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Front Microbiol. 2019 May 24;10:1154. doi: 10.3389/fmicb.2019.01154. eCollection 2019.

In-Depth Genomic and Phenotypic Characterization of the Antarctic Psychrotolerant Strain Pseudomonas sp. MPC6 Reveals Unique Metabolic Features, Plasticity, and Biotechnological Potential.

Author information

1
Biosystems Engineering Laboratory, Center for Bioinformatics and Integrative Biology, Faculty of Life Sciences, Universidad Andres Bello, Santiago, Chile.
2
Integrative Microbiology Group, Departamento de Biología, Facultad de Ciencias, Universidad de Chile, Santiago, Chile.
3
Center for Bioinformatics and Integrative Biology, Faculty of Life Science, Universidad Andres Bello, Santiago, Chile.
4
Computational Genomics Laboratory, Center for Bioinformatics and Integrative Biology, Faculty of Life Science, Universidad Andres Bello, Santiago, Chile.
5
Centro de Biotecnología Vegetal, Facultad de Ciencias de la Vida, Universidad Andres Bello, Santiago, Chile.
6
FONDAP Center for Genome Regulation, Santiago, Chile.

Abstract

We obtained the complete genome sequence of the psychrotolerant extremophile Pseudomonas sp. MPC6, a natural Polyhydroxyalkanoates (PHAs) producing bacterium able to rapidly grow at low temperatures. Genomic and phenotypic analyses allowed us to situate this isolate inside the Pseudomonas fluorescens phylogroup of pseudomonads as well as to reveal its metabolic versatility and plasticity. The isolate possesses the gene machinery for metabolizing a variety of toxic aromatic compounds such as toluene, phenol, chloroaromatics, and TNT. In addition, it can use both C6- and C5-carbon sugars like xylose and arabinose as carbon substrates, an uncommon feature for bacteria of this genus. Furthermore, Pseudomonas sp. MPC6 exhibits a high-copy number of genes encoding for enzymes involved in oxidative and cold-stress response that allows it to cope with high concentrations of heavy metals (As, Cd, Cu) and low temperatures, a finding that was further validated experimentally. We then assessed the growth performance of MPC6 on glycerol using a temperature range from 0 to 45°C, the latter temperature corresponding to the limit at which this Antarctic isolate was no longer able to propagate. On the other hand, the MPC6 genome comprised considerably less virulence and drug resistance factors as compared to pathogenic Pseudomonas strains, thus supporting its safety. Unexpectedly, we found five PHA synthases within the genome of MPC6, one of which clustered separately from the other four. This PHA synthase shared only 40% sequence identity at the amino acid level against the only PHA polymerase described for Pseudomonas (63-1 strain) able to produce copolymers of short- and medium-chain length PHAs. Batch cultures for PHA synthesis in Pseudomonas sp. MPC6 using sugars, decanoate, ethylene glycol, and organic acids as carbon substrates result in biopolymers with different monomer compositions. This indicates that the PHA synthases play a critical role in defining not only the final chemical structure of the biosynthesized PHA, but also the employed biosynthetic pathways. Based on the results obtained, we conclude that Pseudomonas sp. MPC6 can be exploited as a bioremediator and biopolymer factory, as well as a model strain to unveil molecular mechanisms behind adaptation to cold and extreme environments.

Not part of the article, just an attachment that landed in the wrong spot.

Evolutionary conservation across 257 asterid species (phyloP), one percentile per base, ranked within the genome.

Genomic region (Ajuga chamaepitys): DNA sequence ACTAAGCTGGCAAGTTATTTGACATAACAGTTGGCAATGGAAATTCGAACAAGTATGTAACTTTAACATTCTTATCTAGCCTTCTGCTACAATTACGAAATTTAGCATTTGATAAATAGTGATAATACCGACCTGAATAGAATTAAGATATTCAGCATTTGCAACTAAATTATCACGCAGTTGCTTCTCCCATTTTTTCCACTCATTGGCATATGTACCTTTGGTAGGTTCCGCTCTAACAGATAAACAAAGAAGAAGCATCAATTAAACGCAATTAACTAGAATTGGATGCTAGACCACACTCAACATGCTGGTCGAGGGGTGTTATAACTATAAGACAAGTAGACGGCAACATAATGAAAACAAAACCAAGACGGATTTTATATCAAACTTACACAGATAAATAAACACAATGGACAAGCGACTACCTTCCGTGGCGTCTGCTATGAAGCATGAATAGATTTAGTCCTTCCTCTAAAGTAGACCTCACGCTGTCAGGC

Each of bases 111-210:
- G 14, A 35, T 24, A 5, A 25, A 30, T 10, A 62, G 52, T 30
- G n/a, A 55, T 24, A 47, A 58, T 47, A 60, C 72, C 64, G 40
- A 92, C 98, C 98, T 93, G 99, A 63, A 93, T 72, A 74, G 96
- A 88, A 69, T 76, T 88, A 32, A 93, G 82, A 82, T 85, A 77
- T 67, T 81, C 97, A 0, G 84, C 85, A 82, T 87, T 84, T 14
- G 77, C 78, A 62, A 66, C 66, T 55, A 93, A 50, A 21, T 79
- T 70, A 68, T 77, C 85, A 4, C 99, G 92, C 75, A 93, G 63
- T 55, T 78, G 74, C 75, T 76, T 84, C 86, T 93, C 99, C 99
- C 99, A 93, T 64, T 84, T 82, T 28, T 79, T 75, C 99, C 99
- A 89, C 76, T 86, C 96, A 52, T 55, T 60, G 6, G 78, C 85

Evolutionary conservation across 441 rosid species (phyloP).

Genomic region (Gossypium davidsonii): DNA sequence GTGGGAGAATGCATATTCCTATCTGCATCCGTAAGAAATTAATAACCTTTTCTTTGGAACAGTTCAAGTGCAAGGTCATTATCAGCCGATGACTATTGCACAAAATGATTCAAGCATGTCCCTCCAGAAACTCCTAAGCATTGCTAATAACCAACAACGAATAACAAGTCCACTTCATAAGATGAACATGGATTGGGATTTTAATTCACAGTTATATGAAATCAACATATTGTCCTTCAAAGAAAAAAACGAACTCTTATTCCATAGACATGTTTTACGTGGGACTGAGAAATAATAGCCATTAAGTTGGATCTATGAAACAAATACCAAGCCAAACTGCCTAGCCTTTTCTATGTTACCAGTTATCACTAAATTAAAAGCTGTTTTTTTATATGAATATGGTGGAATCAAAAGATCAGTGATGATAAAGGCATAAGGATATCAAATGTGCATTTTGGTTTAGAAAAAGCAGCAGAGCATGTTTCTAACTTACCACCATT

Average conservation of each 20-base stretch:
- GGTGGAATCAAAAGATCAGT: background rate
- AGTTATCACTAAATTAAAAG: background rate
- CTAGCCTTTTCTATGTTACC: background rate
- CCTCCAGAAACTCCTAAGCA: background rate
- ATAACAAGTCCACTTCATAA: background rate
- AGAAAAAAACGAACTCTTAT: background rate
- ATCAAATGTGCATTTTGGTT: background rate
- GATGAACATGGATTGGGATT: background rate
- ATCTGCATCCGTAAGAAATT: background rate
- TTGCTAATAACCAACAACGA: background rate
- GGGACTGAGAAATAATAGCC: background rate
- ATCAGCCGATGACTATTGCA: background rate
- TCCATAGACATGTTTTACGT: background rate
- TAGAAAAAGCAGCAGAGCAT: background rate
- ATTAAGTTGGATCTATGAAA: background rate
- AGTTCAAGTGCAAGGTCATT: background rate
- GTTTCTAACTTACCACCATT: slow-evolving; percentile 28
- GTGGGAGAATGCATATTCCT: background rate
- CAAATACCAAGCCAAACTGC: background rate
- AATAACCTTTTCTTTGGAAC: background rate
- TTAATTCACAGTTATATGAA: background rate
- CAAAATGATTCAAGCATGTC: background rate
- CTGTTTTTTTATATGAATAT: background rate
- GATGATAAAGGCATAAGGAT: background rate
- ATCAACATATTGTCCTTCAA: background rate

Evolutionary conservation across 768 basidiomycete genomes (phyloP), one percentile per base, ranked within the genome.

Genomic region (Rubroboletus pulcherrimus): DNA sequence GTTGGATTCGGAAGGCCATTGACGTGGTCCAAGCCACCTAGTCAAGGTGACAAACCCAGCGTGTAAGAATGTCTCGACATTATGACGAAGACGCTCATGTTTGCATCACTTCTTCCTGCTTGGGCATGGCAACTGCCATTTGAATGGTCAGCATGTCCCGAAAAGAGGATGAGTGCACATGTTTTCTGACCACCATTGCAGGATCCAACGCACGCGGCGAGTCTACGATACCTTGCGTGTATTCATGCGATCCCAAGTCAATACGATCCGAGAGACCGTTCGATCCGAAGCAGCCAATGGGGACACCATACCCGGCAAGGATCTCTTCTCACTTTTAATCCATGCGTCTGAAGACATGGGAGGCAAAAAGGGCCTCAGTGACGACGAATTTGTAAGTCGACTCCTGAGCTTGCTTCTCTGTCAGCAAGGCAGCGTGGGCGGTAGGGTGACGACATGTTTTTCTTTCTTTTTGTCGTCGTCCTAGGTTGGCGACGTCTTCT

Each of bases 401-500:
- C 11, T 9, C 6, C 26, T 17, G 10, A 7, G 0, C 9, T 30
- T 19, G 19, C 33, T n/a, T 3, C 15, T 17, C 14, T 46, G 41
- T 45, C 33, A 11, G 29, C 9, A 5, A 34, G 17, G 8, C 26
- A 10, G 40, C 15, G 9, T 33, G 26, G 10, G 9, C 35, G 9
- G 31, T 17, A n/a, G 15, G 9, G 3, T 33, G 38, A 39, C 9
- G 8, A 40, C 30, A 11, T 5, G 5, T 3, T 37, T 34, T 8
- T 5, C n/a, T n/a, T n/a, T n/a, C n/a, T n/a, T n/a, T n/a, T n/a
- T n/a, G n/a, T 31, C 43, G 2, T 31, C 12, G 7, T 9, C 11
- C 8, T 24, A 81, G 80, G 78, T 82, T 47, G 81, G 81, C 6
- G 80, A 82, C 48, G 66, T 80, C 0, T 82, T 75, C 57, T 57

KEYWORDS:

Pseudomonas; aromatic compounds; extremophile; genome sequencing; heavy metals; low temperature; poly(3-hydroxyalkanoates)

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